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CME Objective: To review current evidence for diagnosis, treatment, and practice improvement of asthma.
Funding Source: American College of Physicians.
Disclosures: Dr. Kerlin, ACP Contributing Author, has disclosed no conflicts of interest. Disclosures can also be viewed at www.acponline.org/authors/icmje/ConflictOfInterestForms.do?msNum=M14-0862.
Editors' Disclosures: Christine Laine, MD, MPH, Editor in Chief, reports that she has no financial relationships or interests to disclose. Darren B. Taichman, MD, PhD, Executive Deputy Editor, reports that he has no financial relationships or interests to disclose. Cynthia D. Mulrow, MD, MSc, Senior Deputy Editor, reports that she has no relationships or interests to disclose. Deborah Cotton, MD, MPH, Deputy Editor, reports that she has no financial relationships or interest to disclose. Jaya K. Rao, MD, MHS, Deputy Editor, reports that she has stock holdings/options in Eli Lilly and Pfizer. Sankey V. Williams, MD, Deputy Editor, reports that he has no financial relationships or interests to disclose. Catharine B. Stack, PhD, MS, Deputy Editor for Statistics, reports that she has stock holdings in Pfizer.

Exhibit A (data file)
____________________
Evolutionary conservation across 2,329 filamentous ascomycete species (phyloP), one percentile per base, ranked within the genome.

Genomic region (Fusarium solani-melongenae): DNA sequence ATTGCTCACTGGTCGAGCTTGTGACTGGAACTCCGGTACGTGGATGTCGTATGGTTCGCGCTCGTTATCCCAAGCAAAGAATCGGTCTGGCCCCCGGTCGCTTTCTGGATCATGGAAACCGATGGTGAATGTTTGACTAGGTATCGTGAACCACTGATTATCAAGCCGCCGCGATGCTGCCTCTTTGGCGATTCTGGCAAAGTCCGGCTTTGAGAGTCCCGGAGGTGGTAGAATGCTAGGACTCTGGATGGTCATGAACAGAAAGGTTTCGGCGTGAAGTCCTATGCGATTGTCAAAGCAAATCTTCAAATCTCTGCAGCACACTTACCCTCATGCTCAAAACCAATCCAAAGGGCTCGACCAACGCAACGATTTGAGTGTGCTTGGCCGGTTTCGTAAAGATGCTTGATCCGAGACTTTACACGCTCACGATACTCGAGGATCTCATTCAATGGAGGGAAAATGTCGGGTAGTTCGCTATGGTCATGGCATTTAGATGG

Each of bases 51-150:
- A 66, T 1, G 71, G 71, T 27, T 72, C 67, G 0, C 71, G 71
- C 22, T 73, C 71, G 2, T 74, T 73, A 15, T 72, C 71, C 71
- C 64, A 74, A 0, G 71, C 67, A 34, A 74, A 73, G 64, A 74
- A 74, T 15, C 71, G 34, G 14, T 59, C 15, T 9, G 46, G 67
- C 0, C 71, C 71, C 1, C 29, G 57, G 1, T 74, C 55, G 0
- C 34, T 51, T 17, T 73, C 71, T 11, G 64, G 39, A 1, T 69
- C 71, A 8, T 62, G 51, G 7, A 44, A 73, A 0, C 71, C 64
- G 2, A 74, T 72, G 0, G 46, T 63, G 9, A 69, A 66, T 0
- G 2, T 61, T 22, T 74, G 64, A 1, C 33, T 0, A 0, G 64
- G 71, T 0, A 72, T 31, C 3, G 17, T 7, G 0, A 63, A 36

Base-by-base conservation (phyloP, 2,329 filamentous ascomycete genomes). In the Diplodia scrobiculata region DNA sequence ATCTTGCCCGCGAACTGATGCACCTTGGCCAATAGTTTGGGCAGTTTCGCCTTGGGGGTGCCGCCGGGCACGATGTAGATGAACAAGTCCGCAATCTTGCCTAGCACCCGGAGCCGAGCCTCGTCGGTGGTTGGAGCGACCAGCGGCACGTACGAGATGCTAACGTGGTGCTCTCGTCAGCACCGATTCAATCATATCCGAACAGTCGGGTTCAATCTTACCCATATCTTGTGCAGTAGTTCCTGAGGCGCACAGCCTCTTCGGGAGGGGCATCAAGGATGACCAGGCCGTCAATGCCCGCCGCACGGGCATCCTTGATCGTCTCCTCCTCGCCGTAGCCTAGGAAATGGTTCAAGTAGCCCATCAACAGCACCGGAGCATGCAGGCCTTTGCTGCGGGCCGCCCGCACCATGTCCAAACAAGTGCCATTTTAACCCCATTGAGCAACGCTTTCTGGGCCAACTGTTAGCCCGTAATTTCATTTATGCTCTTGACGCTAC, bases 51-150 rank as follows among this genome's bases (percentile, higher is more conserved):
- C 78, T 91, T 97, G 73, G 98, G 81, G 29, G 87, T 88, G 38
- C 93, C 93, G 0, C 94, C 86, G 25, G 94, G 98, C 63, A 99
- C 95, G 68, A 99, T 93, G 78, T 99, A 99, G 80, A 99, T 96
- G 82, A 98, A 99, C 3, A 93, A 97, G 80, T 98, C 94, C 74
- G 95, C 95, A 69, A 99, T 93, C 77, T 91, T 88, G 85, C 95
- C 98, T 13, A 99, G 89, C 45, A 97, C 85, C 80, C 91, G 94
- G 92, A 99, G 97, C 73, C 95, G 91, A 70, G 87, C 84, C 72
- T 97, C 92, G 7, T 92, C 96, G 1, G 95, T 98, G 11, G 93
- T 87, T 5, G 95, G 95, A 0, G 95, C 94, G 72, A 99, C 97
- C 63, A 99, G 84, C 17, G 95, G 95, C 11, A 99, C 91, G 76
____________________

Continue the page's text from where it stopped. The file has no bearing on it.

With the assistance of additional physician writers, Annals of Internal Medicine editors develop In the Clinic using resources of the American College of Physicians, including ACP Smart Medicine and MKSAP (Medical Knowledge and Self-Assessment Program).
Asthma is a common respiratory illness characterized by airway hyperresponsiveness and inflammation. It affects over 300 million people globally (1), including 22 million adults in the United States alone. Although asthma mortality in the United States has declined, the morbidity and costs remain substantial. In certain groups of Americans, such as persons of lower socioeconomic status and minority ethnicity, asthma morbidity and mortality are disproportionately high. Such trends are surprising, given the improvement in air quality in the United States and the availability of effective therapies.
Stepwise approach for managing asthma in adults.
EIB = exercise-induced bronchospasm; ICS = inhaled corticosteroids; LABA = long-acting β-agonists; LTRA = leukotriene-receptor agonists; SABA = short-acting β-agonists.
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Clinical Slide Set. Asthma
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